• Britons use 13 billion single-use plastic bags a year, or more than 200 per person. Prime Minister Gordon Brown has urged the country’s biggest supermarket chains to cut use faster than planned and said Britain could eliminate them altogether.

Source: The Age


  • Shipping is now a booming global industry, with most manufacturing being concentrated thousands of miles from consumer centres in Europe and the United States.
  • Nearly 100,000 cargo ships transport 95% of world trade by sea
  • The world shipping industry is expanding rapidly as countries such as India and China become major players in the global economy.
  • The cost of shipping or “bunker” fuel has nearly doubled in the past two years, forcing the industry to consider alternatives.
  • Concerns have grown about climate change and air pollution from shipping.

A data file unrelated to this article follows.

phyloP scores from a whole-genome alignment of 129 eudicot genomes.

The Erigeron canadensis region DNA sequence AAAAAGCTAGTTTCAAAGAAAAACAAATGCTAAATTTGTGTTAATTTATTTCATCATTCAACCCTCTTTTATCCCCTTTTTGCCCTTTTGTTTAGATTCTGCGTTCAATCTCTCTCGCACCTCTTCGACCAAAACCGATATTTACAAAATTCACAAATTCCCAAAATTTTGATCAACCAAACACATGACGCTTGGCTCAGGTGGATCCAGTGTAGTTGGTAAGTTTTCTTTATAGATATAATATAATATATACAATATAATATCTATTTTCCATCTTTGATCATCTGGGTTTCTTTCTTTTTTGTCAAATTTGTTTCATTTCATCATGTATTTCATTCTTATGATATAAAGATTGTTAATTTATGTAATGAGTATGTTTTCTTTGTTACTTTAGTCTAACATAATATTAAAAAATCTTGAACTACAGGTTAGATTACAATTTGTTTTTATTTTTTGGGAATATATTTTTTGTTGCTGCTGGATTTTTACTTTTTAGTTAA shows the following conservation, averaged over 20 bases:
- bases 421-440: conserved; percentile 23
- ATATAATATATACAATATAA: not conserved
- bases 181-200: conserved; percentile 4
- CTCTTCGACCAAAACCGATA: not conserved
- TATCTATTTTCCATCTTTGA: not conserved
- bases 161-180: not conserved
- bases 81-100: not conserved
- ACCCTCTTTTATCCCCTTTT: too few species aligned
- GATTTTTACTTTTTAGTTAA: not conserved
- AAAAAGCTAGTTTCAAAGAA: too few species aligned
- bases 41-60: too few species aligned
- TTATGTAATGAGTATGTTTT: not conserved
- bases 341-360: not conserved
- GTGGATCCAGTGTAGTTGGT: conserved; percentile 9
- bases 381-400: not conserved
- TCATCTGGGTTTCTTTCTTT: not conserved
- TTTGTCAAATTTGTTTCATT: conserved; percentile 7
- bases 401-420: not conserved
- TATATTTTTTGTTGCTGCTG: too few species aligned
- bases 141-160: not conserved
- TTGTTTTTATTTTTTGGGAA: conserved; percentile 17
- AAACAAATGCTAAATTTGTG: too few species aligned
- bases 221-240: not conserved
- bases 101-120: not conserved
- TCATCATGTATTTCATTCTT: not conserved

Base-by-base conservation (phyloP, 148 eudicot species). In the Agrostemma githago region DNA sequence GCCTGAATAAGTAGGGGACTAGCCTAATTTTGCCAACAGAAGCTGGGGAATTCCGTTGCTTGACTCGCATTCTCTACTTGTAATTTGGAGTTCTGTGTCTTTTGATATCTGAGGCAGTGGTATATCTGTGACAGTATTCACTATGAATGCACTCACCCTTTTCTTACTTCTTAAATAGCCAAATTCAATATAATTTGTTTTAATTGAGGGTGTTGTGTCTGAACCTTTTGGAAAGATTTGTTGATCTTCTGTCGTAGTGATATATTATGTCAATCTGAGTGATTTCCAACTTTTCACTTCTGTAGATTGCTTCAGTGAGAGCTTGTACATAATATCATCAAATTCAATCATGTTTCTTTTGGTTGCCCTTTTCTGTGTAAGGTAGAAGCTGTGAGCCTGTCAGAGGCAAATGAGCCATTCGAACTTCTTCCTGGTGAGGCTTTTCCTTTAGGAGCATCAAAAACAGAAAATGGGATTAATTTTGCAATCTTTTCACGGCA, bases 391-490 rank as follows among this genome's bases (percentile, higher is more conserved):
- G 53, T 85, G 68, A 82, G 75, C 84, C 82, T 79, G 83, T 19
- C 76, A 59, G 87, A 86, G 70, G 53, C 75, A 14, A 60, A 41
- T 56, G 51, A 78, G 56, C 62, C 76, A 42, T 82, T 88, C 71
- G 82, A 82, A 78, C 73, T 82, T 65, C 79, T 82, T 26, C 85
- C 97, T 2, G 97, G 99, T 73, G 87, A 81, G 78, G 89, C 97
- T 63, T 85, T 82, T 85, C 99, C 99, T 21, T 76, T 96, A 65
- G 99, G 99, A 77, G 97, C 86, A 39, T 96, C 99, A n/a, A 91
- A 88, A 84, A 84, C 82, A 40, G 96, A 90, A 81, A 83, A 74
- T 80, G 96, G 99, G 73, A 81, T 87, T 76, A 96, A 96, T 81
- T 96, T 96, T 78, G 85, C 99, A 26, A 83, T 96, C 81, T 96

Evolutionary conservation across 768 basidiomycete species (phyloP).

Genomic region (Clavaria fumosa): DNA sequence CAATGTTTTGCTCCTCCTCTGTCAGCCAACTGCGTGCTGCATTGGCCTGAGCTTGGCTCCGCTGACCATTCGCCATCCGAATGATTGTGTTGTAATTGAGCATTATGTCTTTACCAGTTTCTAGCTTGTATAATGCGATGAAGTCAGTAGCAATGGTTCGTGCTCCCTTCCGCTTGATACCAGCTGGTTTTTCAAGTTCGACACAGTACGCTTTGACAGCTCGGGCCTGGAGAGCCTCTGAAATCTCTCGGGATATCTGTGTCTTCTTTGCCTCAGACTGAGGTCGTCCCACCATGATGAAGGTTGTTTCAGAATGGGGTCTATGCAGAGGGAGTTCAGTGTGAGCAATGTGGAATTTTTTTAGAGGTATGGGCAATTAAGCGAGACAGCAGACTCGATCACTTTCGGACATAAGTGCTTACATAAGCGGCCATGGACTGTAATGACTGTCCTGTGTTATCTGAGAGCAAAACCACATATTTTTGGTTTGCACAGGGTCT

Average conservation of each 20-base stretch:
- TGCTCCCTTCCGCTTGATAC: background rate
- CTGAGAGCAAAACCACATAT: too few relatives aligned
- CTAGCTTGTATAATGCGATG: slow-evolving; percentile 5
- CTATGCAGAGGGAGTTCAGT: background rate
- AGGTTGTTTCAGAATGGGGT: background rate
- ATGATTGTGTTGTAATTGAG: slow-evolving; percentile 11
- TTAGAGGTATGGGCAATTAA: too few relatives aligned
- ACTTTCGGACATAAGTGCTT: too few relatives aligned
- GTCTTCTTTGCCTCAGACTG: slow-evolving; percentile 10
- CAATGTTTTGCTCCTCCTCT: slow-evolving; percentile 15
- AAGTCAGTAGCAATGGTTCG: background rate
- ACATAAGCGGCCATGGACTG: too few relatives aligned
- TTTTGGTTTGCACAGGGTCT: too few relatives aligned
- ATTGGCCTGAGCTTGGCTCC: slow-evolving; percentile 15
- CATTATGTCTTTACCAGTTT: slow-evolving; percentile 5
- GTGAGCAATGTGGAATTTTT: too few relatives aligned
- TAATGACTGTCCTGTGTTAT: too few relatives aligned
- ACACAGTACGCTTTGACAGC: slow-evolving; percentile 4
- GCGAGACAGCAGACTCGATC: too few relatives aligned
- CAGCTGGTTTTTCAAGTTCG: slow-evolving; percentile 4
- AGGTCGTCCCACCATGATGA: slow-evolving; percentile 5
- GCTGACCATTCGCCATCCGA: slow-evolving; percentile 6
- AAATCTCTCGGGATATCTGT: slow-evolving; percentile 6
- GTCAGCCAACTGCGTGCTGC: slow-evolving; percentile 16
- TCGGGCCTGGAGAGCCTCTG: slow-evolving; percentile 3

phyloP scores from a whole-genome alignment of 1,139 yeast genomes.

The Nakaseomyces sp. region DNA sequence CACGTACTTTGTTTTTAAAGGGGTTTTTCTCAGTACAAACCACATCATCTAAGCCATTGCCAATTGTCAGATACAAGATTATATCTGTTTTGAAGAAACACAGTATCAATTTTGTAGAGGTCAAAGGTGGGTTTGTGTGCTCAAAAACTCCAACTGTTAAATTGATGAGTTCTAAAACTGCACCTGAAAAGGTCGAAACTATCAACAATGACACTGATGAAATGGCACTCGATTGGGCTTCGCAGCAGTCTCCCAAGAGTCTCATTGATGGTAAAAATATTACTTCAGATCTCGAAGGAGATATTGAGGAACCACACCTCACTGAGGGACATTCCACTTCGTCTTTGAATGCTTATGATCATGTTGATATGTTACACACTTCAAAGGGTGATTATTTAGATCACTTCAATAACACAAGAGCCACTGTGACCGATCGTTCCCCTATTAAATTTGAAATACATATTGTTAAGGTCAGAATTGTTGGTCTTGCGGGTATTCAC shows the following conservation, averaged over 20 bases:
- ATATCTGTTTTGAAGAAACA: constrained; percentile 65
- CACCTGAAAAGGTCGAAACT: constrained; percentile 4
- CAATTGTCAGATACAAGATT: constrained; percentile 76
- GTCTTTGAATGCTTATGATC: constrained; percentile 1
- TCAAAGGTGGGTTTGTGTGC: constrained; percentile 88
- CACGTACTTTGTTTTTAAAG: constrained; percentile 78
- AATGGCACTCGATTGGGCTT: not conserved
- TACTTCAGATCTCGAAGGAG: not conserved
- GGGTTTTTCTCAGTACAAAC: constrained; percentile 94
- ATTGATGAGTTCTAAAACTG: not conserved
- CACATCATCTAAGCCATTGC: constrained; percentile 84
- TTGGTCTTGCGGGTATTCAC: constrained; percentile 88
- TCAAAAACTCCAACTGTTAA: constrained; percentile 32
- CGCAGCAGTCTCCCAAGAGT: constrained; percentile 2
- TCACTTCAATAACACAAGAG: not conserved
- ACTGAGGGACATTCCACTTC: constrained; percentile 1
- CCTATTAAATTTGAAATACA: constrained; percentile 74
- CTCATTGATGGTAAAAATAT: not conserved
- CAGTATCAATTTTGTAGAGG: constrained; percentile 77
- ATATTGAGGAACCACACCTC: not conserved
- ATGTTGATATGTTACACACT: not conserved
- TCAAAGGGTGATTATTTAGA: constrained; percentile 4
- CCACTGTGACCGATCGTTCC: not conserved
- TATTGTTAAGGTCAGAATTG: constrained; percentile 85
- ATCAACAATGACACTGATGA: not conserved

• It is estimated that commercial shipping uses nearly 2 billion barrels of oil a year and emits as much as 800 million tonnes of carbon dioxide, or 4% of the world’s man-made emissions.
  • Shipping also releases more sulphur dioxide than all the world’s cars and lorries.
  • The industry has so far failed to harness renewable energy, either because conventional fuel has been cheap, or because modern cargoes, mostly carried in containers, need to remain stable on deck or in holds.
  • Sails or spinnakers have been proposed for merchant ships, but these can take up storage space and cause vessels to keel.
  • Sails could pay off their cost within 3 years with oil priced at $US60 per barrel